Spring Break Stories: Goodbye China, Hello Japan
My second semester in Beijing has continued to be full of surprises. I am still meeting new people, experiencing new places and foods. It may be too early to say, but I am enjoying my second semester with the TBC program even more than the last. This semester’s TBC students blend together especially well, which is almost too good to be true. This semester I even have two fellow stags, Lauren Jachimcyzk (18’) and Debra Chevalier (18’) to accompany me along this once in a lifetime journey.
A few weeks ago, Lauren, as well as another TBC student named Greg planned a weekend trip to Japan. Lauren had always wanted to visit Japan, while Greg and I were ready for an exciting new trip and a small break from our normal routine. We flew into Osaka International Airport, then boarded one of Japan’s incredibly high-speed bullet trains to Kyoto, a neighboring city, where we spent the majority of our weekend. Our first step out of the airport in Osaka, we instantly noticed that the streets of Japan were completely spotless. We were also surprised at how many people spoke English. In China very few people speak English, therefore utilizing one’s Chinese language skills is necessary. In Japan, most people spoke enough English in order to help us out with questions, directions, schedules etc. This was incredibly helpful seeing that between the three of us, the only Japanese phrases we knew were Konnichiwa こんにちは (hello ), Arigato ありがとう (thankyou), Sayonara さようなら (goodbye).
We stayed at a guest house in Kyoto, which was recommended to us by current Fairfield senior Jasmine Rashghundan (17’) who studied abroad in Japan during spring 2016. The guest house was in a central part of the city, and was walking distance from a popular shopping district, Foodie Street, and several ancient temples. After settling into our rooms, we explored the food streets and shopping district to satisfy our empty tummies and yearning for Japanese goodies. Greg and Lauren were incredibly excited for all of the fresh sushi that was readily available everywhere in Japan. One could even find fresh sushi at any street vendor or snack stand. For me, it was sometimes hard to find food to eat because I am not particularly attracted to seafood. Regardless, the food in Japan did not disappoint. In fact, on our last night I was served a stewed lamb and onion dish that was paired with steamed white rice. It was by far the best meal I had in Japan and one that I still have cravings for. Thankfully I can also find this dish in China, or I would never be able to satisfy my cravings.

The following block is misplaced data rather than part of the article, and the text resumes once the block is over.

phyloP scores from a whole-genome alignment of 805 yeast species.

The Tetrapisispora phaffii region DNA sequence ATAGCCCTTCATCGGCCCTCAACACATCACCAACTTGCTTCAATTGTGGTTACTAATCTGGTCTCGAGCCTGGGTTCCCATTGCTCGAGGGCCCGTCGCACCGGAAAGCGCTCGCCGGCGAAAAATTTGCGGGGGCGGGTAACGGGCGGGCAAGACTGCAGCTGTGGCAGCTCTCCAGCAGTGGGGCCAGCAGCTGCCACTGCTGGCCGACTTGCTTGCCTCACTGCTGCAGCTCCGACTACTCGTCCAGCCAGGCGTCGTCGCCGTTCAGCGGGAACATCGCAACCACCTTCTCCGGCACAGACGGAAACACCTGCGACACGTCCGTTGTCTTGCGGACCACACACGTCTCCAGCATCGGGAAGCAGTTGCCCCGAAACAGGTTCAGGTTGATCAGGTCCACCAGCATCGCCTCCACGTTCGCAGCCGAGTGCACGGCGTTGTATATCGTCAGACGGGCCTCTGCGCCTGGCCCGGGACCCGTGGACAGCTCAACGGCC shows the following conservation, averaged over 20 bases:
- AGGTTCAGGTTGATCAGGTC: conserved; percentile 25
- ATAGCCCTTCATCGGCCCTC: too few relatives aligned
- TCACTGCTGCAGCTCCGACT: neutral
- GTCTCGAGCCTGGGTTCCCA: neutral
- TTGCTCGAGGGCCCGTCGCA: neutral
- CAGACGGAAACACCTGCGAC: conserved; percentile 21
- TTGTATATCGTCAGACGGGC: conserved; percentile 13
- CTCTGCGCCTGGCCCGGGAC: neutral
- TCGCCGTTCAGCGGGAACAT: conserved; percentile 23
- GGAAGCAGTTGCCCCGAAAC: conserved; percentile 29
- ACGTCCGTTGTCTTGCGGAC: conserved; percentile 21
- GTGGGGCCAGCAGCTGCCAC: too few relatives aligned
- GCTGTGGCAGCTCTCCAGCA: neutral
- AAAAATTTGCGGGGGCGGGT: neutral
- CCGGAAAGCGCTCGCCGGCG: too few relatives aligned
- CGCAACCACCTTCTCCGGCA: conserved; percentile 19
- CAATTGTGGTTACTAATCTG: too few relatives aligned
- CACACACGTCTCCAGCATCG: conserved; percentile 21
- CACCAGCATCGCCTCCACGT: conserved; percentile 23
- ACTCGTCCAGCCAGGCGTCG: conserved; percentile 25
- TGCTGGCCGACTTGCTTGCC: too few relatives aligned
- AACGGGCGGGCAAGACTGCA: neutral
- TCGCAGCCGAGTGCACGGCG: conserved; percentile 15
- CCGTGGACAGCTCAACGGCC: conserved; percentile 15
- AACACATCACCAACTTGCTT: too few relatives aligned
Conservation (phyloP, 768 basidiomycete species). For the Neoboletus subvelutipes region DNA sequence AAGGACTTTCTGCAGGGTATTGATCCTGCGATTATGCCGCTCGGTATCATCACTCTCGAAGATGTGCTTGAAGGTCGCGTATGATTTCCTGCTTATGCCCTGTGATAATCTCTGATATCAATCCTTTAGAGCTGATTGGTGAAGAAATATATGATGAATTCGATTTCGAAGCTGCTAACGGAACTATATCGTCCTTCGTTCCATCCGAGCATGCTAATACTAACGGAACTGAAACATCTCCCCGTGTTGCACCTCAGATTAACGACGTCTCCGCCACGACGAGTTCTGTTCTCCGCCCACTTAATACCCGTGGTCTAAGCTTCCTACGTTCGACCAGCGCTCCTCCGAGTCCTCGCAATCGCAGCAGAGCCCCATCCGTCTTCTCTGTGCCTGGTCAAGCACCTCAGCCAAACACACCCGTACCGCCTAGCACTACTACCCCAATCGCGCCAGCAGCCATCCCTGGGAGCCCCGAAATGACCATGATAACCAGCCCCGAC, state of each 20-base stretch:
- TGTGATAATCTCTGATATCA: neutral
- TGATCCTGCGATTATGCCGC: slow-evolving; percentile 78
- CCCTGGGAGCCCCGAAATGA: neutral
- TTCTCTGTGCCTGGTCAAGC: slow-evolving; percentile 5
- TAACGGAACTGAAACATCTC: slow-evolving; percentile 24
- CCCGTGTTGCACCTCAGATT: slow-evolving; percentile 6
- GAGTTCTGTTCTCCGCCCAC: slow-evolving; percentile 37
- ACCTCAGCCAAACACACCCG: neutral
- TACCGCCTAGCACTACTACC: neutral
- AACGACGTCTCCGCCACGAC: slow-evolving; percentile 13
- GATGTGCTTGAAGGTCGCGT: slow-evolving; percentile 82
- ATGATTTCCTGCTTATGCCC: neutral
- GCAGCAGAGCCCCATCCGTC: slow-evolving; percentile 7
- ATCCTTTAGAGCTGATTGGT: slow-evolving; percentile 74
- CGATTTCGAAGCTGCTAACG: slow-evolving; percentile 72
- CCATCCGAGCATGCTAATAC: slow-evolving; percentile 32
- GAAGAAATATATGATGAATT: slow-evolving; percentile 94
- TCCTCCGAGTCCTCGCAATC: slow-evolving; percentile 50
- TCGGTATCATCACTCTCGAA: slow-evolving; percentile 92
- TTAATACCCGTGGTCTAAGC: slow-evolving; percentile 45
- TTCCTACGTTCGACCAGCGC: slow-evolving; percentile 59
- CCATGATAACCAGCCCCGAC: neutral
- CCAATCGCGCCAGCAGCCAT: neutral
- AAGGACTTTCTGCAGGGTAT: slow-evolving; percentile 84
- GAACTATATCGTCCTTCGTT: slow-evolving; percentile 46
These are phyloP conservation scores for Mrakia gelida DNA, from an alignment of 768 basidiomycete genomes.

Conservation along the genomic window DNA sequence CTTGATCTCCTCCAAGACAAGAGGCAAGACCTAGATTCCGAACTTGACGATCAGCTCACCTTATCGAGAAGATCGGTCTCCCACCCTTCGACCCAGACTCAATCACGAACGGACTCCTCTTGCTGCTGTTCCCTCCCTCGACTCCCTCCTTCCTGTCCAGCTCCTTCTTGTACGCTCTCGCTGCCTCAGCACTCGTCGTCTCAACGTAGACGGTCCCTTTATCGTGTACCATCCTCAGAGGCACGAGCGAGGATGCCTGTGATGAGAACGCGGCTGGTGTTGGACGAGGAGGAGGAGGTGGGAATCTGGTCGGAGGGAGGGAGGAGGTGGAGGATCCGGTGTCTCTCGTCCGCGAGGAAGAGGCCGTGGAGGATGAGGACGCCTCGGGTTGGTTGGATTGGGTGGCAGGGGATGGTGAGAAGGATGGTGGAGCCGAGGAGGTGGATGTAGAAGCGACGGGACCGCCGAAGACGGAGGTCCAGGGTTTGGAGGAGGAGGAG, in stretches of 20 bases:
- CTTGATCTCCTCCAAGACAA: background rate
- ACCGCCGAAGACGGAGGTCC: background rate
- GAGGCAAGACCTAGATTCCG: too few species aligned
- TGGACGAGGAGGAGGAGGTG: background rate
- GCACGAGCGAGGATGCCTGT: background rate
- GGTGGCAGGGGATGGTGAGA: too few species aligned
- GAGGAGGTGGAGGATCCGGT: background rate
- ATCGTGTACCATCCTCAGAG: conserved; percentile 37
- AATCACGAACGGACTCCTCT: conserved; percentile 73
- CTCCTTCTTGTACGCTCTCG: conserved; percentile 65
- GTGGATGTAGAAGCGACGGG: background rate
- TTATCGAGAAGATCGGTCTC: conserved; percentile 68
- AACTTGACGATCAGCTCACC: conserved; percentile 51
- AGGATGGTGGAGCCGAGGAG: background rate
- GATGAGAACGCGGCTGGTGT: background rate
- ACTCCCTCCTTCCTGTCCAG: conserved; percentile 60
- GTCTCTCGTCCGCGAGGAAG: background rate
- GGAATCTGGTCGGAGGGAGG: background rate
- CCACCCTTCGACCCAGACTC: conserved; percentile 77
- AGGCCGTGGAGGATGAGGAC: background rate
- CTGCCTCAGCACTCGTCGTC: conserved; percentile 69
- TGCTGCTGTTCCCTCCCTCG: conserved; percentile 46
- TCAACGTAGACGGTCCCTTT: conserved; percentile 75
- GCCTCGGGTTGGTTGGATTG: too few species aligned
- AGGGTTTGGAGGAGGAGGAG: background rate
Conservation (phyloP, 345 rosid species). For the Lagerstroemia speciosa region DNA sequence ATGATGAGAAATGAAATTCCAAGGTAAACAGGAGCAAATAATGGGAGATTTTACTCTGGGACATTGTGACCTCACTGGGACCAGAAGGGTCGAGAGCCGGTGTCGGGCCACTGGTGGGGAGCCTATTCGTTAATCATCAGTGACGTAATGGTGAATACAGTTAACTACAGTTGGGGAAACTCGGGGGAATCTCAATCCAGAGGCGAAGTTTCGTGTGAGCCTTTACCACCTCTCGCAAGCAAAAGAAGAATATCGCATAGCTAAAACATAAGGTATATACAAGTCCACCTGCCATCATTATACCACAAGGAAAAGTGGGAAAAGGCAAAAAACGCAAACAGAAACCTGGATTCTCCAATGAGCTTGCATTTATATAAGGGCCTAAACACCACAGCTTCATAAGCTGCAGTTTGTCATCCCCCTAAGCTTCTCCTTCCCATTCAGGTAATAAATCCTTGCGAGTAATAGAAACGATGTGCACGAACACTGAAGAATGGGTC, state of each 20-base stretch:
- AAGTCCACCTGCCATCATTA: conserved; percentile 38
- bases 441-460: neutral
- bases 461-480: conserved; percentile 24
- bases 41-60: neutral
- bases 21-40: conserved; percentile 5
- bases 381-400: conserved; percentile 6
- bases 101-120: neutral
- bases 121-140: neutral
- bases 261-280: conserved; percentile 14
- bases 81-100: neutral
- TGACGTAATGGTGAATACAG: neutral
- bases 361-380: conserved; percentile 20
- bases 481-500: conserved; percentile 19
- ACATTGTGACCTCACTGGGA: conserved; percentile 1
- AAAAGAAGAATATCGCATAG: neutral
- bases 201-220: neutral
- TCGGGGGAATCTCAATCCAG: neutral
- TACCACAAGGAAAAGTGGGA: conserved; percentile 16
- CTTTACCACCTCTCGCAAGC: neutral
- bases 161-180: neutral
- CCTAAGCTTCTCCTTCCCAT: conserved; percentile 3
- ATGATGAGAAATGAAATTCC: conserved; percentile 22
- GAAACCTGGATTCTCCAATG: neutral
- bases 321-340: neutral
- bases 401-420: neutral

Besides Osaka and Kyoto, as per Lauren’s request, we also explored Nara; another city in Japan famous for its free roaming deer that interact with people walking the streets. If anyone knows Lauren, they would be well aware of her obsession with animals. However, if anyone knows me, they would know me to be the opposite. I get very nervous when large animals get too close to me therefore I usually try to keep my distance, which was all but impossible in Nara. There were several stands selling biscuits that we were able to feed to the deer for about 150 Japanese Yen (JPY) equivalent to about USD 1.3. Although afraid, I took a moment to breathe and really think about the situation. I was in Japan, surrounded by deer and good company. When would I ever experience this again? I paid for some biscuits and decided I should not waste this opportunity. Instantly I regretted my decision when several deer began to approach me for the biscuits. I tried to keep myself calm, but they were so impatient that some began pushing with the tops of their heads and even biting my sweater so that I would feed them faster. The tears I shed were inevitable. I began crying in the street as Lauren laughed and took my deer biscuits to continue feeding the other deer.
I could say that the deer ruined our day trip to Nara (they did), but the rest of the day made it all worthwhile: we also explored a Bamboo Forest. I had never seen bamboo up close before, so this was quite an experience. I remember tapping the bamboo and the insides sounded really hollow. I would look up, and it seemed like they continued on forever, into the sky. The forest immediately made me forget about the hungry deer that I found to be a little too aggressive. If you’re like Lauren and love animals, you should definitely visit Nara. If you’re like me, skip the deer and head to the bamboo forest, it’s epic!